The coupling means 20 and 43 may present a particular characteristic. The coupling loops 24 and 25 of coupling 20 may be orthogonal to the coupling loops of coupling 43. Thus, the magnetic field induced in coupling 20 cannot interfere with the magnetic field induced in coupling 43. Preferably, each coupling is contained in its own coupling box: it is isolated from the other coupling and is isolated from the antenna. Because of the slant of the two antenna elements with respect to the small axis V, the power adjustment of these two antenna elements may be achieved simultaneously by mechanically connecting together, by any means 56, the means 28 and 47 for adjusting these couplings. The mechanical means 56 may be of the same kind as those which are used for varying the adjustable capacities.
Preferably, the two antenna elements of the antenna are fed in phase quadrature. A 3 dB coupler 57 receives an energization signal from a generator 58 and distributes it over a so called transmitted channel 59 and over a so called coupled channel 60 to coaxial supply cables respectively 61 and 56. Cable 61 is the cable which ends at coupling 43, cable 26 ending at coupling 20. With such a coupler 57, the wave which leaves its different outputs is in phase quadrature. Consequently, in the antenna each semi element, 1 or 2 or 33 or 34, has with respect to the adjacent semi elements a phase shift of 90 produce together, which is a combination of two oscillating fields, is a rotating field. Provision is made for the direction of rotation of this rotating field to be in correspondance with the rotating field produced by the de-energization of the nuclei of the body after the high frequency energization. If the two elements are not fed in phase quadrature, the field produced is quite simply an oscillating field.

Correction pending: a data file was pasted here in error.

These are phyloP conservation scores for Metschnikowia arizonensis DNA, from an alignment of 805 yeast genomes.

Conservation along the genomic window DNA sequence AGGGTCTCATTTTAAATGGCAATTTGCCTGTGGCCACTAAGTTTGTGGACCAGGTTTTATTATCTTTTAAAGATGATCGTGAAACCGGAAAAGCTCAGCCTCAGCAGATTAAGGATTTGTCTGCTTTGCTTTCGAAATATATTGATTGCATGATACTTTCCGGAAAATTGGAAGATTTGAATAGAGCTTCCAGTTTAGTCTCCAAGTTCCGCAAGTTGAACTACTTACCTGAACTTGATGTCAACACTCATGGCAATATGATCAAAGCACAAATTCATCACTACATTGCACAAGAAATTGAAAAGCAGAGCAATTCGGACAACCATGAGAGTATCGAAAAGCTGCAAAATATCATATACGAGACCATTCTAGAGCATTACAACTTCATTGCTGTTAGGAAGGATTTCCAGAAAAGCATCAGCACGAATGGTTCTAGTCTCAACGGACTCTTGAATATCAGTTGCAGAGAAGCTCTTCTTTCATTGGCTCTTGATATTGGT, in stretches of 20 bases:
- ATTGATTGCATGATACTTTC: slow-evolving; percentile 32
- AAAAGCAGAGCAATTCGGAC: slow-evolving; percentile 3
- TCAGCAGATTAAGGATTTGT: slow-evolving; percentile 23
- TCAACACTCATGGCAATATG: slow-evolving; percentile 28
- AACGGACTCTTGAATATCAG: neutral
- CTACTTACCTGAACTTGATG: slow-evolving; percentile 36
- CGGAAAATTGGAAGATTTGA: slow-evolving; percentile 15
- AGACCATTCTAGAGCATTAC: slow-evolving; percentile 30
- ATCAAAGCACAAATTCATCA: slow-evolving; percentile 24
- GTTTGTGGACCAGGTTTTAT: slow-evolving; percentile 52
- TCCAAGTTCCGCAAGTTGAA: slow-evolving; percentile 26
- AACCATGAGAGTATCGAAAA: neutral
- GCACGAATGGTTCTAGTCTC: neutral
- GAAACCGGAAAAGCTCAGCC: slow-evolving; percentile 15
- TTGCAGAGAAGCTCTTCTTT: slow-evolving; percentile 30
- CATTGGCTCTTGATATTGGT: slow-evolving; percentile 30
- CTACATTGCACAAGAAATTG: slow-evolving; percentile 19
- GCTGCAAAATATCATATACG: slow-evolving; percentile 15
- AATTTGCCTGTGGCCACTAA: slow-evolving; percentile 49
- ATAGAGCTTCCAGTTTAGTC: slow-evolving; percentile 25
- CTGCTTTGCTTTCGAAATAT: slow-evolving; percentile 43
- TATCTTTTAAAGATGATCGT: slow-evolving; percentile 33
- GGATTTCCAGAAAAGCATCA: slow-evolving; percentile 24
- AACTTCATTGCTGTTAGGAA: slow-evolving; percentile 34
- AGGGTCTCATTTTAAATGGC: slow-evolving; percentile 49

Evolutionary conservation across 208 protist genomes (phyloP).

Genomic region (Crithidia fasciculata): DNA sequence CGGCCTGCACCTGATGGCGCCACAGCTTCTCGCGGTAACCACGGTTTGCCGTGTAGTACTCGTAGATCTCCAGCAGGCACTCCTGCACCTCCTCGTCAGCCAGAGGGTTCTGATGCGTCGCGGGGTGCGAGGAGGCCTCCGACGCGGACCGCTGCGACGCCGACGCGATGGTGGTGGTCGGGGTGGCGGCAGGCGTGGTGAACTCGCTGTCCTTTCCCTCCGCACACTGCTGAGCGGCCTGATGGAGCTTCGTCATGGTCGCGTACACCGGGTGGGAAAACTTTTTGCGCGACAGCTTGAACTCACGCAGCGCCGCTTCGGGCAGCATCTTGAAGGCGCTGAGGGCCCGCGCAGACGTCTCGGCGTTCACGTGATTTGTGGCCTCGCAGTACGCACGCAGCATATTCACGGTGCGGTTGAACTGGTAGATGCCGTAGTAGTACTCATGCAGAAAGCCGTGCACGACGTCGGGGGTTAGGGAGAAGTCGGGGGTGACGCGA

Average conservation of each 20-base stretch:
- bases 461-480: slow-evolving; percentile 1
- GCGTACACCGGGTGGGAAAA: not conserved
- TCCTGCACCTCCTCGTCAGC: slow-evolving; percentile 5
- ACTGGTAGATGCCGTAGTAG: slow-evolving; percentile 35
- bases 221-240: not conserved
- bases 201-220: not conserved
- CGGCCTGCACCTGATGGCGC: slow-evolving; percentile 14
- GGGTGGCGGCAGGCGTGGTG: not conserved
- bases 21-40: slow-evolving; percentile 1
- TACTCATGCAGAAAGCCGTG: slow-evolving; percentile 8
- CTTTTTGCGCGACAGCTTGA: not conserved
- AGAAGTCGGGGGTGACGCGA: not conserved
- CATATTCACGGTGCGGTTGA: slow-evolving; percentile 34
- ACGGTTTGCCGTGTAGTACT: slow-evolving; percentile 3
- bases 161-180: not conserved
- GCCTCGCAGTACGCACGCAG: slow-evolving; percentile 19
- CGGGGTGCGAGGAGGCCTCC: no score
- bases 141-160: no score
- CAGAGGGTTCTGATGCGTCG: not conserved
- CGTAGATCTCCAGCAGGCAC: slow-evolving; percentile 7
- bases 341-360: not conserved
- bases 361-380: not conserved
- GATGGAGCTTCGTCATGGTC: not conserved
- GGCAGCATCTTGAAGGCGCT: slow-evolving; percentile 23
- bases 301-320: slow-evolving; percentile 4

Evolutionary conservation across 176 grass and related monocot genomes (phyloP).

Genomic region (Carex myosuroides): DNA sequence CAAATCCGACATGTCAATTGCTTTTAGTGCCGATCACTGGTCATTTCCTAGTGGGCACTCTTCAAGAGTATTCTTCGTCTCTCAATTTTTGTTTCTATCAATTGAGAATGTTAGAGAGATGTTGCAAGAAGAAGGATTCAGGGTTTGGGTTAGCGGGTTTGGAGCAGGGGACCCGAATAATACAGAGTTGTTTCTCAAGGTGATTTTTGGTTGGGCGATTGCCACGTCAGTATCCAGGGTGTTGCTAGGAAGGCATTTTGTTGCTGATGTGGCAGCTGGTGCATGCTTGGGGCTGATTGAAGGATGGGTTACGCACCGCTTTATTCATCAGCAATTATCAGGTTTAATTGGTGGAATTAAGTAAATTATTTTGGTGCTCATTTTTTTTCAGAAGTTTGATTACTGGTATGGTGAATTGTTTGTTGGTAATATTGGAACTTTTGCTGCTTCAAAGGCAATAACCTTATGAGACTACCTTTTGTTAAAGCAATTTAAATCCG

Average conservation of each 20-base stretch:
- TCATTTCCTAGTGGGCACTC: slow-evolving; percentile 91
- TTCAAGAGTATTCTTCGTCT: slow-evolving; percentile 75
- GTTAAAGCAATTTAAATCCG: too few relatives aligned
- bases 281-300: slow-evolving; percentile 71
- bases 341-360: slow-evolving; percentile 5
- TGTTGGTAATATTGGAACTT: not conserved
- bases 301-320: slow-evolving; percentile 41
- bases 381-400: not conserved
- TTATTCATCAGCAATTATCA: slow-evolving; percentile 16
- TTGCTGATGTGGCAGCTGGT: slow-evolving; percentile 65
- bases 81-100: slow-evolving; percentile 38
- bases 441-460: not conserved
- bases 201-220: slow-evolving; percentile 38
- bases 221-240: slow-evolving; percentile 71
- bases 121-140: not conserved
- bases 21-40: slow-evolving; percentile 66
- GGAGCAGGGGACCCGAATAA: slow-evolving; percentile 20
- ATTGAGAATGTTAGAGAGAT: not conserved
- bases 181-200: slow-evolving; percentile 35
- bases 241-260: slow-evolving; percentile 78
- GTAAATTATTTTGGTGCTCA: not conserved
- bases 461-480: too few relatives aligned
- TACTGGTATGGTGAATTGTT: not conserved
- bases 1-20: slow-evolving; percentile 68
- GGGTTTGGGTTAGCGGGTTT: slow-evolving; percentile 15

For adjusting the tuning of the antenna elements and the power transmitted to these elements, in accordance with the invention, the power supply voltage produced by generator 58 is compared in amplitude and in phase with the corresponding voltages developed in the antenna elements.
Where the matching is perfect, the emitted power is distributed equally in each of the two elements, there is no reflection, all the power delivered is consumed. Preferably, for carrying out the comparison in the rotating field variant, the fourth channel 62 of the 3 dB coupler 57 is used. When adjustment is obtained, the voltage at the output of this fourth channel is zero. This may be expressed in the following way. If we call ρ.sub.t and ρ.sub.c the complex reflection coefficient visible at the outputs respectively 59 and 60 of the transmitted and coupled channels of coupler 57, it may be written that the voltage on the input channel is equal to 1+(ρ.sub.c -ρ.sub.t)/2.
Similarly, the voltage seen on the fourth channel 62 of the coupler is equal to (ρ.sub.c +ρ.sub.t)/2j (where j is the complex number such that j.sup.2 =-1). If we assumed, as is the case now with the 45 slant, that the antenna elements are symmetrical, we may write ρ.sub.c =ρ.sub.t =ρ.